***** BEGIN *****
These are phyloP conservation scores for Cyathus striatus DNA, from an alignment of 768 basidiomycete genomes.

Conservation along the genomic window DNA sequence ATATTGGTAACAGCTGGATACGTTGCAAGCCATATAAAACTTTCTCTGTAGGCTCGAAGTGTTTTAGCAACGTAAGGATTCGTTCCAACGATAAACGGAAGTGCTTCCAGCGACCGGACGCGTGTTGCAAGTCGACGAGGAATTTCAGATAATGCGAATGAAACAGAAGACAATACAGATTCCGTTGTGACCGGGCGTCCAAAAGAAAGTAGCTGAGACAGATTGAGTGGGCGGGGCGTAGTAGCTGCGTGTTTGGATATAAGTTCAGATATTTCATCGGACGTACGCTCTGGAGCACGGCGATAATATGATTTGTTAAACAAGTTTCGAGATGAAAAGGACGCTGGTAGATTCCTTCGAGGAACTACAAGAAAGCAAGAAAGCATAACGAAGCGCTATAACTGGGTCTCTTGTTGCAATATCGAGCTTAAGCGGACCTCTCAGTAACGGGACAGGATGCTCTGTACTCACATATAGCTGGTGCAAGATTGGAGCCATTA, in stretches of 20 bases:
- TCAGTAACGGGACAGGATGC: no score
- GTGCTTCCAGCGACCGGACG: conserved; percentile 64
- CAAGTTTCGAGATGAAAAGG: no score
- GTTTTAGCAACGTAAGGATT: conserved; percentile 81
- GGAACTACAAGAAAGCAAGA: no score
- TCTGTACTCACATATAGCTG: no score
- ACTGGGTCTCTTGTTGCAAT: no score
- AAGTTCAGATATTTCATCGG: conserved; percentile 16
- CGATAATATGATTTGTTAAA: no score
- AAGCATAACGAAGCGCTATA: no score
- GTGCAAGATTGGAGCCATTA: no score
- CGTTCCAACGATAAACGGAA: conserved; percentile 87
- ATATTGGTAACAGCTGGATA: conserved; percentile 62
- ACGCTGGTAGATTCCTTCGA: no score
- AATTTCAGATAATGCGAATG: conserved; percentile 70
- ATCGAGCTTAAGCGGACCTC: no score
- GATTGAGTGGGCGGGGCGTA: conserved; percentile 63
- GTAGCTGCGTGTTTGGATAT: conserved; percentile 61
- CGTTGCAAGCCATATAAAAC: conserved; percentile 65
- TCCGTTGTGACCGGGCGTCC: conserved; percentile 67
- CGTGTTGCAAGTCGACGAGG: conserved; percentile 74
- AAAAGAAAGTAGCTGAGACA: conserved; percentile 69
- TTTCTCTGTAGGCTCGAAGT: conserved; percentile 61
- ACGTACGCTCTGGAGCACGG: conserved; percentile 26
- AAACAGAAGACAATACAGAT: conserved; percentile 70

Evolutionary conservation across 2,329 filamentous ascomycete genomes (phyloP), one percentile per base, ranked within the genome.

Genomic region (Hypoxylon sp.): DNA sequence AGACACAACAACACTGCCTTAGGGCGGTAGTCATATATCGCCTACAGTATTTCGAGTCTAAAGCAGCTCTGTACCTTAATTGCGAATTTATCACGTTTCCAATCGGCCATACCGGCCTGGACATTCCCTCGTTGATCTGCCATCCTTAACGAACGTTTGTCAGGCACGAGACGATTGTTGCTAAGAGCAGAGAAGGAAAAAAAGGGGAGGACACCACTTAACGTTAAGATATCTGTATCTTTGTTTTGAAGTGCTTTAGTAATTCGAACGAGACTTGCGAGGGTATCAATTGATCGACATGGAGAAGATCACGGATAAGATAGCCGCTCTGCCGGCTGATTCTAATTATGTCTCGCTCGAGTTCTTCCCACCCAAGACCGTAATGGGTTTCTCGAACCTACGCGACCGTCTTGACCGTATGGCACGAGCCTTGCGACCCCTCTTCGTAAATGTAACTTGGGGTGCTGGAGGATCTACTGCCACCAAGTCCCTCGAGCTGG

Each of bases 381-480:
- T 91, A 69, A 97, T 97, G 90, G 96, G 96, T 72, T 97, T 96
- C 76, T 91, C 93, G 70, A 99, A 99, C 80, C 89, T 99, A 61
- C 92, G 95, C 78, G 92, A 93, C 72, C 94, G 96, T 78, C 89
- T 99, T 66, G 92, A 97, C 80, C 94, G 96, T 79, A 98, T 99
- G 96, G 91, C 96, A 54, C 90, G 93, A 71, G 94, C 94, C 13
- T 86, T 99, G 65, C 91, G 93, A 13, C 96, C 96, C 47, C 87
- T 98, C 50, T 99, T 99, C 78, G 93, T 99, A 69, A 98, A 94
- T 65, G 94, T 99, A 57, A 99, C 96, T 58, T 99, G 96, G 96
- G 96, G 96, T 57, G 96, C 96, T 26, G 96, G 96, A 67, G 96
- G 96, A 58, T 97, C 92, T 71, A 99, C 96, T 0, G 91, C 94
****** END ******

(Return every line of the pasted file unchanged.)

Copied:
These are phyloP conservation scores for Cyathus striatus DNA, from an alignment of 768 basidiomycete genomes.

Conservation along the genomic window DNA sequence ATATTGGTAACAGCTGGATACGTTGCAAGCCATATAAAACTTTCTCTGTAGGCTCGAAGTGTTTTAGCAACGTAAGGATTCGTTCCAACGATAAACGGAAGTGCTTCCAGCGACCGGACGCGTGTTGCAAGTCGACGAGGAATTTCAGATAATGCGAATGAAACAGAAGACAATACAGATTCCGTTGTGACCGGGCGTCCAAAAGAAAGTAGCTGAGACAGATTGAGTGGGCGGGGCGTAGTAGCTGCGTGTTTGGATATAAGTTCAGATATTTCATCGGACGTACGCTCTGGAGCACGGCGATAATATGATTTGTTAAACAAGTTTCGAGATGAAAAGGACGCTGGTAGATTCCTTCGAGGAACTACAAGAAAGCAAGAAAGCATAACGAAGCGCTATAACTGGGTCTCTTGTTGCAATATCGAGCTTAAGCGGACCTCTCAGTAACGGGACAGGATGCTCTGTACTCACATATAGCTGGTGCAAGATTGGAGCCATTA, in stretches of 20 bases:
- TCAGTAACGGGACAGGATGC: no score
- GTGCTTCCAGCGACCGGACG: conserved; percentile 64
- CAAGTTTCGAGATGAAAAGG: no score
- GTTTTAGCAACGTAAGGATT: conserved; percentile 81
- GGAACTACAAGAAAGCAAGA: no score
- TCTGTACTCACATATAGCTG: no score
- ACTGGGTCTCTTGTTGCAAT: no score
- AAGTTCAGATATTTCATCGG: conserved; percentile 16
- CGATAATATGATTTGTTAAA: no score
- AAGCATAACGAAGCGCTATA: no score
- GTGCAAGATTGGAGCCATTA: no score
- CGTTCCAACGATAAACGGAA: conserved; percentile 87
- ATATTGGTAACAGCTGGATA: conserved; percentile 62
- ACGCTGGTAGATTCCTTCGA: no score
- AATTTCAGATAATGCGAATG: conserved; percentile 70
- ATCGAGCTTAAGCGGACCTC: no score
- GATTGAGTGGGCGGGGCGTA: conserved; percentile 63
- GTAGCTGCGTGTTTGGATAT: conserved; percentile 61
- CGTTGCAAGCCATATAAAAC: conserved; percentile 65
- TCCGTTGTGACCGGGCGTCC: conserved; percentile 67
- CGTGTTGCAAGTCGACGAGG: conserved; percentile 74
- AAAAGAAAGTAGCTGAGACA: conserved; percentile 69
- TTTCTCTGTAGGCTCGAAGT: conserved; percentile 61
- ACGTACGCTCTGGAGCACGG: conserved; percentile 26
- AAACAGAAGACAATACAGAT: conserved; percentile 70

Evolutionary conservation across 2,329 filamentous ascomycete genomes (phyloP), one percentile per base, ranked within the genome.

Genomic region (Hypoxylon sp.): DNA sequence AGACACAACAACACTGCCTTAGGGCGGTAGTCATATATCGCCTACAGTATTTCGAGTCTAAAGCAGCTCTGTACCTTAATTGCGAATTTATCACGTTTCCAATCGGCCATACCGGCCTGGACATTCCCTCGTTGATCTGCCATCCTTAACGAACGTTTGTCAGGCACGAGACGATTGTTGCTAAGAGCAGAGAAGGAAAAAAAGGGGAGGACACCACTTAACGTTAAGATATCTGTATCTTTGTTTTGAAGTGCTTTAGTAATTCGAACGAGACTTGCGAGGGTATCAATTGATCGACATGGAGAAGATCACGGATAAGATAGCCGCTCTGCCGGCTGATTCTAATTATGTCTCGCTCGAGTTCTTCCCACCCAAGACCGTAATGGGTTTCTCGAACCTACGCGACCGTCTTGACCGTATGGCACGAGCCTTGCGACCCCTCTTCGTAAATGTAACTTGGGGTGCTGGAGGATCTACTGCCACCAAGTCCCTCGAGCTGG

Each of bases 381-480:
- T 91, A 69, A 97, T 97, G 90, G 96, G 96, T 72, T 97, T 96
- C 76, T 91, C 93, G 70, A 99, A 99, C 80, C 89, T 99, A 61
- C 92, G 95, C 78, G 92, A 93, C 72, C 94, G 96, T 78, C 89
- T 99, T 66, G 92, A 97, C 80, C 94, G 96, T 79, A 98, T 99
- G 96, G 91, C 96, A 54, C 90, G 93, A 71, G 94, C 94, C 13
- T 86, T 99, G 65, C 91, G 93, A 13, C 96, C 96, C 47, C 87
- T 98, C 50, T 99, T 99, C 78, G 93, T 99, A 69, A 98, A 94
- T 65, G 94, T 99, A 57, A 99, C 96, T 58, T 99, G 96, G 96
- G 96, G 96, T 57, G 96, C 96, T 26, G 96, G 96, A 67, G 96
- G 96, A 58, T 97, C 92, T 71, A 99, C 96, T 0, G 91, C 94